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Review: ‘The Starving Games’ Is As Terrible As You Think It Is

Review: 'The Starving Games' Is As Terrible As You Think It Is

It’s the gesture that matters this late in the game, not the art: “The Starving Games” is the sixth directorial effort from Jason Friedberg and Aaron Seltzer, and they are nothing if not consistent. Their interests in parody have always ranged from whatever’s generally zeitgeist-y at the time, though they’ve begun specifying their targets with “Vampires Suck” and their latest, both of which deflate the trends of recent young adult novel adaptations. It was pointless when the duo was satirizing everything under the sun, but at least in “The Twilight Saga” and “The Hunger Games,” they’ve selected targets that aren’t postmodern or self-critical in any imaginable way. When Stanley Tucci and Toby Jones get in those ridiculous “Hunger Games” wigs, is it any more respectable than working actors making some chump change in a major 2013 release that bothers to parody the Na’vi in “Avatar”?

The story is basically “The Hunger Games,” with only the names changed in Cracked Magazine style. Maiara Walsh is Kantmiss Evershot, District 12’s best hope for salvation in volunteering for the Hunger Games, or the Starving Games—there seems to be some in-movie confusion over what the competition is called. Here, the prize is some combination of half-eaten food, and Kantmiss’ archery skills are the only thing separating her from the herd of young, hungry competitors, including lovelorn lad Peter (Cody Christian). Admittedly, there’s something funny about fans worldwide signing off on a white kid named Peeta, only for a parody to turn around and simply call him Peter. Later, the “tracker jacker” bees from the source material are referred to as “tracker bees” instead. Some things are un-mockable.

The material mostly hinges on the absolutely game Walsh, who throws herself into a number of sub-“Mad TV”-level gags with aplomb, reminding one of the early work of Anna Faris. She’s an attractive personality forced to play the joke instead of the character, and she gets a few tasty reaction shots to sell the sort of gags that wouldn’t even make a ten year old smile. These films used to get a few established comedy names involved, but this time the only recognizable face is Diedrich Bader, having a merry time as President Snowballs. With everyone desperately mugging for the camera, his studied deadpan is the closest relationship this production has to professionalism.

Many of the gags are as basic as you can imagine, pop culture riffs done by people who don’t even know what they’re mocking: a man in a balloon exclaims, “I am Oz, the great and powe-“ before being killed by an errant arrow, though what that has to do with “Oz The Great And Powerful” is unclear. Other jokes simply involve characters from one film walking into this one, as Kantmiss confronts Harry Potter, the Avengers and even the crew from “The Expendables.” That last group is a reference that eats itself, considering these are actors playing actors who are playing characters in a movie that represent thinly-veiled versions of said actors. It must be said, the fellow playing Chuck Norris looks and acts nothing remotely like Norris, tossing off a quip that sounds like a dimwit ad-libbed it in the moment, even though it was clearly scripted and shot by industry veterans. Once again: this is the sixth film from the Friedberg/Seltzer directing team.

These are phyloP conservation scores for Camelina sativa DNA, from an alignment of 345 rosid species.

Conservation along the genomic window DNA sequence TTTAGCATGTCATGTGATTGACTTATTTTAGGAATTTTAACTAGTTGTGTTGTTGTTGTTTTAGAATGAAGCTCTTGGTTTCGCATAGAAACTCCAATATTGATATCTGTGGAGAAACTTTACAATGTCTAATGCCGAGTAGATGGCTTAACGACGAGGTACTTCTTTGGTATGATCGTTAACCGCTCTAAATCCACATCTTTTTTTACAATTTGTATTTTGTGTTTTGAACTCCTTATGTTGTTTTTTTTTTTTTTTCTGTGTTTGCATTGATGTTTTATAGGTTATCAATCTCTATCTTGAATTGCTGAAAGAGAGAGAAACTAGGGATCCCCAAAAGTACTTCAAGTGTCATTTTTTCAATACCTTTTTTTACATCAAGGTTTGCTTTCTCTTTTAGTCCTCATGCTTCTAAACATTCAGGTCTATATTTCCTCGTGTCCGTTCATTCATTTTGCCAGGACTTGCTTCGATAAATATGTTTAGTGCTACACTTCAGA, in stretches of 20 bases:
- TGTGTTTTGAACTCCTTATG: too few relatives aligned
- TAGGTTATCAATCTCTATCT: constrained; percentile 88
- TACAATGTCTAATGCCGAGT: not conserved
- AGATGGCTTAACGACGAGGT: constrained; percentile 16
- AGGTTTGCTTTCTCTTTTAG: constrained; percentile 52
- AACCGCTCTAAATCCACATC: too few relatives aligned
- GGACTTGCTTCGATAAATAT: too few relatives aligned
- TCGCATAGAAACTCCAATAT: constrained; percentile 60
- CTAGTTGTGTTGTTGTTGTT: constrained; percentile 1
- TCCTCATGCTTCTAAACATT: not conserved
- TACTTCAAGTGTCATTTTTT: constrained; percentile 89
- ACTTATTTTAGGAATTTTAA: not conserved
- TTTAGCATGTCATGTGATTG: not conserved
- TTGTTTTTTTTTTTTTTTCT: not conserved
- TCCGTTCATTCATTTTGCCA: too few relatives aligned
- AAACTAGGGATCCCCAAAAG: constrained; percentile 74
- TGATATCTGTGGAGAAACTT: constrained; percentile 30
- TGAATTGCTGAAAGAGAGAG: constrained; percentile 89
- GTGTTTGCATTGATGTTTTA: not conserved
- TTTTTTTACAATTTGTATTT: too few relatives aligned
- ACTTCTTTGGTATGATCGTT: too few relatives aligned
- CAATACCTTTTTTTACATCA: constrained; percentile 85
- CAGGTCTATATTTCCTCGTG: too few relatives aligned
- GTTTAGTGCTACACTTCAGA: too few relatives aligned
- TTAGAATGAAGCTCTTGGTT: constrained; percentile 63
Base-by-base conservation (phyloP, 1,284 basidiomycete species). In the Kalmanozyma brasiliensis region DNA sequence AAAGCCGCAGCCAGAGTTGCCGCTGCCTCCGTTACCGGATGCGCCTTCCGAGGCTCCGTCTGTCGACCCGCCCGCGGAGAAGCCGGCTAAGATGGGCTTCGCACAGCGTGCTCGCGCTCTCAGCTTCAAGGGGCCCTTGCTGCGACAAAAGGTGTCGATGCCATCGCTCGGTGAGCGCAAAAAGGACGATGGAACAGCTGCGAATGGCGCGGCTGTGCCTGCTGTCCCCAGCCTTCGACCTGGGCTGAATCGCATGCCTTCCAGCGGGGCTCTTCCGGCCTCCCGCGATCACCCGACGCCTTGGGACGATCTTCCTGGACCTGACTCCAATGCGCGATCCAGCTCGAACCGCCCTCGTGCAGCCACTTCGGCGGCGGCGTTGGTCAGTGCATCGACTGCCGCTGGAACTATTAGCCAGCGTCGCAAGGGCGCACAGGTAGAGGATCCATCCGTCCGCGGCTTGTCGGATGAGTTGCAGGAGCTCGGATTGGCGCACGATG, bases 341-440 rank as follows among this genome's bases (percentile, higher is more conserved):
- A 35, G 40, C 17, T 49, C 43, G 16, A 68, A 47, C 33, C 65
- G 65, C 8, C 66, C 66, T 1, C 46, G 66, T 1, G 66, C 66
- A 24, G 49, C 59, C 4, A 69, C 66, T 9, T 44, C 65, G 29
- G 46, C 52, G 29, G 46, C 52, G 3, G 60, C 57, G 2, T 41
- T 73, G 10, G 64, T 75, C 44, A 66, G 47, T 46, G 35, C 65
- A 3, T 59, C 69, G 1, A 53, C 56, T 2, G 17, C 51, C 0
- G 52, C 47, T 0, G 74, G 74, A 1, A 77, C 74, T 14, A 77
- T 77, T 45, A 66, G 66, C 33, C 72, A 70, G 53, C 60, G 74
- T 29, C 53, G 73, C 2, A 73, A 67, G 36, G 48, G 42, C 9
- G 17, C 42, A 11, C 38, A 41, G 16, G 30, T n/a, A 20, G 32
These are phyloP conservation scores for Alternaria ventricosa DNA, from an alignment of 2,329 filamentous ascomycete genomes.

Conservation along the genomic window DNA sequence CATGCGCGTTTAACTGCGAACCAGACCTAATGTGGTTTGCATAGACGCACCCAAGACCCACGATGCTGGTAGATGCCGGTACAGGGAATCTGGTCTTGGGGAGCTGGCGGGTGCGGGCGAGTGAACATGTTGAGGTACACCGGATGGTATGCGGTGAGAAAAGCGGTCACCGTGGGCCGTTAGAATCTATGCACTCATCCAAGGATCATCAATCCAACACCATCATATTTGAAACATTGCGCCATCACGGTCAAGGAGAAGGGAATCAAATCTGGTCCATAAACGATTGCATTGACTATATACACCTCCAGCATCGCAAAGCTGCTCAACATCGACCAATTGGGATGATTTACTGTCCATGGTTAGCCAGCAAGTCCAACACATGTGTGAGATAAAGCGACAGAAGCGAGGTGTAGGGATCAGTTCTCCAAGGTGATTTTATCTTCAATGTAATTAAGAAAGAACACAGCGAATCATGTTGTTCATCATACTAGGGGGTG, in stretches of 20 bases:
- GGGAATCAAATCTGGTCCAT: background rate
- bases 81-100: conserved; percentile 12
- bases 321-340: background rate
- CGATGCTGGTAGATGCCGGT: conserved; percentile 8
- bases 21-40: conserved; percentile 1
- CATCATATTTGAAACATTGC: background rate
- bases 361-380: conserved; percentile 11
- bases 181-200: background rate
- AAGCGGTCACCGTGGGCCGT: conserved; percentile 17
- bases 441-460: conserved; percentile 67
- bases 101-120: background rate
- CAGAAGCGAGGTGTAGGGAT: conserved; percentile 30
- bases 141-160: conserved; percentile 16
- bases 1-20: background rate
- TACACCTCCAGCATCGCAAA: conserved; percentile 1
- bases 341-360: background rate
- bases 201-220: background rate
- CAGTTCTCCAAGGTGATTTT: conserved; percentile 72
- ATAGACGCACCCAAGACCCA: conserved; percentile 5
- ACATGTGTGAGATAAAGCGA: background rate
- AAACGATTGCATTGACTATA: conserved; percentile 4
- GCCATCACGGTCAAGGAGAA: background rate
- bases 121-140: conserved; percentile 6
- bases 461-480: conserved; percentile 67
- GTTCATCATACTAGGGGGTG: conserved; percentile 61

Most of the other jokes are variations on brutal comic violence, involving people getting hit in the head, shot, or blown up. The picture’s philosophy seems to be that if a dead-spot is approaching, CGI a poorly-rendered explosion onscreen and say that someone just stepped on a mine. There’s also a couple of those old fashioned record-scratch double-takes that used to be so big in commercials, not to mention gags that involve entire groups of people groaning, “Huh?” in unison. Better are the jokes filling in the blanks in the “Hunger Games” concept, illustrating society’s downfall being caused by the failure of democracy, the election of Lady Gaga and Nicki Minaj as President and Vice President and the overwhelming corruption of corporations. It says something that Friedberg and Seltzer thought that last part was a joke. There’s humor in truth, and these two think that explicitly mentioning “The Running Man” and “Battle Royale” is as honest as shit gets. They also think that a Celebrity Hunger Games would end in Oprah Winfrey eating the other participants, a joke that only works if you know something about Oprah and cannibalism that the rest of us don’t.

But who cares at this point? Friedberg and Seltzer are six movies into their directorial career, with two more projects on the way. They’ve filled a peculiar niche, purveyors of a joke-based empire hosting gags that would be ignored on YouTube, but play to more than they deserve. To denigrate their dubious accomplishments is to repeat what everyone said seven years ago, when “Date Movie” debuted to massive grosses, proving that it doesn’t need to be a movie, it just needs to be loud, obnoxious, familiar, and vaguely feature-length (this one clocks in close to seventy minutes before the bloopers take us over the top). The world’s got more than enough space for loads of bad pornography, where there is minimal pleasure to be gained from the bare essentials of what people want to see. Surely there’s enough space for Friedberg and Seltzer as well. [F]

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